Artificial tear preferences in post-LASIK patients

Examining how best to treat dry eye in LASIK patients.

Key Points

The answer, in my opinion, is not to avoid performing surgery on these patients but to treat them appropriately for dry eye during the postoperative period and, if necessary, preoperatively.

We screen for dry eye carefully, with a complete history designed to assess symptoms and environmental contributors to dryness, as well as to rule out other conditions that mimic dry eye. I find tear break-up time (<15 seconds) to be currently the most reliable objective measure of dry eye. I also look at Schirmer's, lissamine green staining, the quantity and quality of the tear lake and examine the lid margins carefully.

Dr Dan Durrie and I compared PRK to thin-flap LASIK in a contralateral eye study. The patients had no more complaints of dryness and discomfort in the LASIK eye than the PRK eye, nor could we find any difference in objective tear testing measures. Corneal sensation was also the same in both eyes. We concluded that corneal innervation is minimally disrupted with thinner flaps.

Still, dry eye should be managed proactively to ensure that the typically excellent vision experienced by LASIK patients is not compromised by dry eye symptoms. Postoperatively, artificial tears and cyclosporine therapy are both very effective in resolving symptoms.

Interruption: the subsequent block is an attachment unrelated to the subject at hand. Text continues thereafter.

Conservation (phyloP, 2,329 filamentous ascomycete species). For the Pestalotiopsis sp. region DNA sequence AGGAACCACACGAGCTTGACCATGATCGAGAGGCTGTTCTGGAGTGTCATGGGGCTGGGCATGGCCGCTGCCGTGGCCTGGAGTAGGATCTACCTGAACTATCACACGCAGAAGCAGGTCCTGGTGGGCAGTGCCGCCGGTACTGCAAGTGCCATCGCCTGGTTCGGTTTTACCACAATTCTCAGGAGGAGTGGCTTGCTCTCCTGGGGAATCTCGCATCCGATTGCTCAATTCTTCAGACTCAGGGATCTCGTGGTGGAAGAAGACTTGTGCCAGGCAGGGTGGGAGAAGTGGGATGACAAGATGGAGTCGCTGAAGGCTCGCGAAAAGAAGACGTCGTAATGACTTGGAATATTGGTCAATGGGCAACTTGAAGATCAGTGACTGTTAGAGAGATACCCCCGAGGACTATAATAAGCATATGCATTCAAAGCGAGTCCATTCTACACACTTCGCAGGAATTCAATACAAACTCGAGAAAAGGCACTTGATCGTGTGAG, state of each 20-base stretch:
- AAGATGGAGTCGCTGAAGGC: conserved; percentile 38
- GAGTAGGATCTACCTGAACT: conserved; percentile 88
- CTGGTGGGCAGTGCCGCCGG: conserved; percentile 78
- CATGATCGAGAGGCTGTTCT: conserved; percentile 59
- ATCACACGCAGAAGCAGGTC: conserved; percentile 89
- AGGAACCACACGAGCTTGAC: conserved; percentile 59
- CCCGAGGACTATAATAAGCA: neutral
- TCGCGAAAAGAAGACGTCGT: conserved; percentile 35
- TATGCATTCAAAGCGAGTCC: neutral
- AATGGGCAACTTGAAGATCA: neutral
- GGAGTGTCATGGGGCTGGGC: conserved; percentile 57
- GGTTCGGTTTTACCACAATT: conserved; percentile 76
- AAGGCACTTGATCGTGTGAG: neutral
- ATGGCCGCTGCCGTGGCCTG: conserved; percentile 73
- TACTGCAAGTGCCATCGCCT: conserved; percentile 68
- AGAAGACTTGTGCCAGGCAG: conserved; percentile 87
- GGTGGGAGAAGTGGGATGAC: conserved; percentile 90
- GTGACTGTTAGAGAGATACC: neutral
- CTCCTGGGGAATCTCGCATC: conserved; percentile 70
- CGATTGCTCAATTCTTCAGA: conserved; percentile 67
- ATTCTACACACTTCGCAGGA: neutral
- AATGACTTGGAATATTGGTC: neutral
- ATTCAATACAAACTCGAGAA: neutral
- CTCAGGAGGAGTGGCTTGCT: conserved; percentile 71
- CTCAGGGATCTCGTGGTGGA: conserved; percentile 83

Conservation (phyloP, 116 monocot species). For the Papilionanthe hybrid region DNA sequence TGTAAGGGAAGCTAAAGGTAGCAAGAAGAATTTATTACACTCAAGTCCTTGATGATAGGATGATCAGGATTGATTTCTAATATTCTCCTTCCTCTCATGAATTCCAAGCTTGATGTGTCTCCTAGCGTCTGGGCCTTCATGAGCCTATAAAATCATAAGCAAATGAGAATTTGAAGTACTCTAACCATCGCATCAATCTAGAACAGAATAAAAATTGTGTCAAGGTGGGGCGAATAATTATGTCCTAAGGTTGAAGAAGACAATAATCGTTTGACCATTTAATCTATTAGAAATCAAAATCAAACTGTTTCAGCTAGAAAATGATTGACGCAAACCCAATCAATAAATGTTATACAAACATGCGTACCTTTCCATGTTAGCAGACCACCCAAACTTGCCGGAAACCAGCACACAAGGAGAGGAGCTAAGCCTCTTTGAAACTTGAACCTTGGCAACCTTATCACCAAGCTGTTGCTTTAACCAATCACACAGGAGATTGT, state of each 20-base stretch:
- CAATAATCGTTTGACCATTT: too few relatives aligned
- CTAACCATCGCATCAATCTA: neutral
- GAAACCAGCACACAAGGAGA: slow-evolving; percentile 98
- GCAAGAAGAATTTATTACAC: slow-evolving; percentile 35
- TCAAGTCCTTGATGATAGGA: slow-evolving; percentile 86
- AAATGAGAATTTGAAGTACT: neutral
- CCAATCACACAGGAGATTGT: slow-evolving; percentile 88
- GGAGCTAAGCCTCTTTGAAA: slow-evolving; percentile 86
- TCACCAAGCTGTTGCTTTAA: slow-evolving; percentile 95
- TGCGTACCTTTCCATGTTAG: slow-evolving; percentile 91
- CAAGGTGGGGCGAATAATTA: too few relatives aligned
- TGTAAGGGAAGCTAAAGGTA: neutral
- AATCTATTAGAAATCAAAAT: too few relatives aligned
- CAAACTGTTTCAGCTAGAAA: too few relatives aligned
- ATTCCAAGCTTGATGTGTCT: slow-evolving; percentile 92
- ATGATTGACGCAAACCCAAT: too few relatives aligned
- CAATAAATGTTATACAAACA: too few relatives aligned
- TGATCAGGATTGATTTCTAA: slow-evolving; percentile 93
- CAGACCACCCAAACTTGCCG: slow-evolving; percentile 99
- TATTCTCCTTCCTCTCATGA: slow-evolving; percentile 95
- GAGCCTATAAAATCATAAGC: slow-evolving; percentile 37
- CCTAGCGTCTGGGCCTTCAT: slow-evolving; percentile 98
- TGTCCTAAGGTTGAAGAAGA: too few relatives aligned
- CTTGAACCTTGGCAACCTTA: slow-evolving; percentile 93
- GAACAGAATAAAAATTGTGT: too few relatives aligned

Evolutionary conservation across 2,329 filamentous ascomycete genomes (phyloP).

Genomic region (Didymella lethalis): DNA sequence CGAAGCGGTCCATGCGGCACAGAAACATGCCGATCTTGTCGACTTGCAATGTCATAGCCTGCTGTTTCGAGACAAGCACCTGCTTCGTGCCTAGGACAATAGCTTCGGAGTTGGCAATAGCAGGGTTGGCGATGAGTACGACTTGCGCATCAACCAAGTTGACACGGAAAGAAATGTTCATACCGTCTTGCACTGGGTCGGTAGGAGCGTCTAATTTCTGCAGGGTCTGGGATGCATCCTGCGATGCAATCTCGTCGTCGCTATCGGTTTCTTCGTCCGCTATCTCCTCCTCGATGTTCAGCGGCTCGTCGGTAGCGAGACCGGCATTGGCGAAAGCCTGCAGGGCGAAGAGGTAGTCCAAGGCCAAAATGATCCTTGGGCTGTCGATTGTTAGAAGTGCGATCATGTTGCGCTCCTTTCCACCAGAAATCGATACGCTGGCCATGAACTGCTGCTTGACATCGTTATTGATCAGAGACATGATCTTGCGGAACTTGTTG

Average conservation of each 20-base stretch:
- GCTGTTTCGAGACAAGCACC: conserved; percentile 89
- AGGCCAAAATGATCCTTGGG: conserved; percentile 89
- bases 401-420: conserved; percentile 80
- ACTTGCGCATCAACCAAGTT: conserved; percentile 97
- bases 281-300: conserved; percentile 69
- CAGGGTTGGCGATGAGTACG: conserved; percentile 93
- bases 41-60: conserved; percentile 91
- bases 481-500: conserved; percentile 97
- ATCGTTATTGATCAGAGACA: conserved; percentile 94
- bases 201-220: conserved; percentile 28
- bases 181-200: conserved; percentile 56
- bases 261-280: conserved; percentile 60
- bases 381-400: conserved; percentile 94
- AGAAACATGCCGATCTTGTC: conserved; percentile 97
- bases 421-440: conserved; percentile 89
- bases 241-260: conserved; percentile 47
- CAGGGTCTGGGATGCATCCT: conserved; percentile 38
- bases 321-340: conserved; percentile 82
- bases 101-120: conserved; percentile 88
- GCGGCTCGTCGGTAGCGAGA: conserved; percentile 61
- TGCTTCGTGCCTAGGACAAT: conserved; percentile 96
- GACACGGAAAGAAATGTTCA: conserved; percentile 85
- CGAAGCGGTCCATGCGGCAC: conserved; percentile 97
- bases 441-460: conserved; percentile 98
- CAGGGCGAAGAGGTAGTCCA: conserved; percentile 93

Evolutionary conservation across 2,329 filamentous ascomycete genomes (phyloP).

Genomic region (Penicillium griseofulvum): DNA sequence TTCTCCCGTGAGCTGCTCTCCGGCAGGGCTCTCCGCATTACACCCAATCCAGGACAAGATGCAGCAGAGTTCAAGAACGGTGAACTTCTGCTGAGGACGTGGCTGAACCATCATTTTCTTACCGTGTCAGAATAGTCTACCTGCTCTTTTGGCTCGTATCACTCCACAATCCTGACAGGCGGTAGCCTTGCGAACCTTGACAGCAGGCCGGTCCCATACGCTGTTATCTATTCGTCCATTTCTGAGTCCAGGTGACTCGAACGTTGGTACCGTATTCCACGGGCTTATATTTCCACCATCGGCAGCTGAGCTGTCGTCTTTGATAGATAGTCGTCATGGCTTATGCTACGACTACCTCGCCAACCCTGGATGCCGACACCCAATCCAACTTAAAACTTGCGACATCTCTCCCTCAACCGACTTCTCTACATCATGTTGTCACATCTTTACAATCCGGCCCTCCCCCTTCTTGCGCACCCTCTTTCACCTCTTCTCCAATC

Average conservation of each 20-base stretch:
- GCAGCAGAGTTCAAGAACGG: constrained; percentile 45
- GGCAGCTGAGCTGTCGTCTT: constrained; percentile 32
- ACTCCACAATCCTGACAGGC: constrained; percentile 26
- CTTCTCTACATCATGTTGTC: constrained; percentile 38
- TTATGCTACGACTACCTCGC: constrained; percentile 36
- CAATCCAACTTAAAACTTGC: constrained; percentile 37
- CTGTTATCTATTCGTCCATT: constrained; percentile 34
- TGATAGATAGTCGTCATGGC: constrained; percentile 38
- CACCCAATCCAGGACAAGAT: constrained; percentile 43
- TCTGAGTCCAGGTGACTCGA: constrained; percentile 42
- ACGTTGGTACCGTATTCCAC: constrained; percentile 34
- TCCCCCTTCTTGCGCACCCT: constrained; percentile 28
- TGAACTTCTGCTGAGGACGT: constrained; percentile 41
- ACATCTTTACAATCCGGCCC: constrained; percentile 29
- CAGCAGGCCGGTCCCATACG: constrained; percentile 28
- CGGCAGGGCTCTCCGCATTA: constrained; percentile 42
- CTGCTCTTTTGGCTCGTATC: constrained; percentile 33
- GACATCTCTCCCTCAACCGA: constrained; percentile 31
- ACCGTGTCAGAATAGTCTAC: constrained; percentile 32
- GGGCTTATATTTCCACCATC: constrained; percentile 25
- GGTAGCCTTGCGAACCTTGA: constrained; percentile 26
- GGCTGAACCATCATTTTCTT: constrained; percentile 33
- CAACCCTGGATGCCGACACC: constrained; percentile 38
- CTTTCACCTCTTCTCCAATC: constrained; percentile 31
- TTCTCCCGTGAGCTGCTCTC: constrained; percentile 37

We used to offer patients very limited guidance on artificial tear selection and use. Now we typically provide them with a high-quality tear with instructions to use it q.i.d. if they had preoperative dry eye symptoms and p.r.n. if they did not. Based on the results of a study I recently participated in, my artificial tear of choice is Blink Tears (Abbott Medical Optics). Its unique visco-adaptive formula, combined with its unique mechanism of action, helps the drop adhere to the cornea and maintain a thicker tear film for a longer period of time.

Tear comparison study

We conducted a randomized, open-label, multicenter contralateral eye study of 201 patients undergoing bilateral LASIK. Beginning one week after LASIK, patients were instructed to use Blink Tears in one eye and Optive (Allergan), Systane (Alcon), or Refresh Tears (Allergan) in the other eye for one month.

Patients overwhelmingly said LASIK improved their quality of life; that they were able to return to normal daily activities within one to three days; and that they would recommend the procedure to others. The vast majority (86%) said that artificial tears helped improve their dry eye symptoms.

This study reiterates not only the importance of proactively treating post-LASIK dry eye, but the difference that a high-quality, long-lasting, and non-blurring tear can make in overall patient satisfaction.

Related Videos
Trukera Medical rebranding ushers in new era of expansion into cornea market
Investigators report positive visual outcomes one year after monocular implantation of small aperture IOL
Investigating better indications and outcomes in laser refractive surgery
Avoiding errors when converting to DMEK
EDOF lens tech is evolving to help more patients with intermediate vision
Fixoflex ring: Prof. Pallikaris describes how to utilise the device during IOL implantation
Advancing IOL technology for treatment of presbyopia
Dexamethasone insert reduces time spent planning cataract surgery, counselling patients
Addressing gaps in vision care with a wearable diagnostic platform
Presbyopia-correcting drops provide hope for frustrated patients
Related Content
© 2023 MJH Life Sciences

All rights reserved.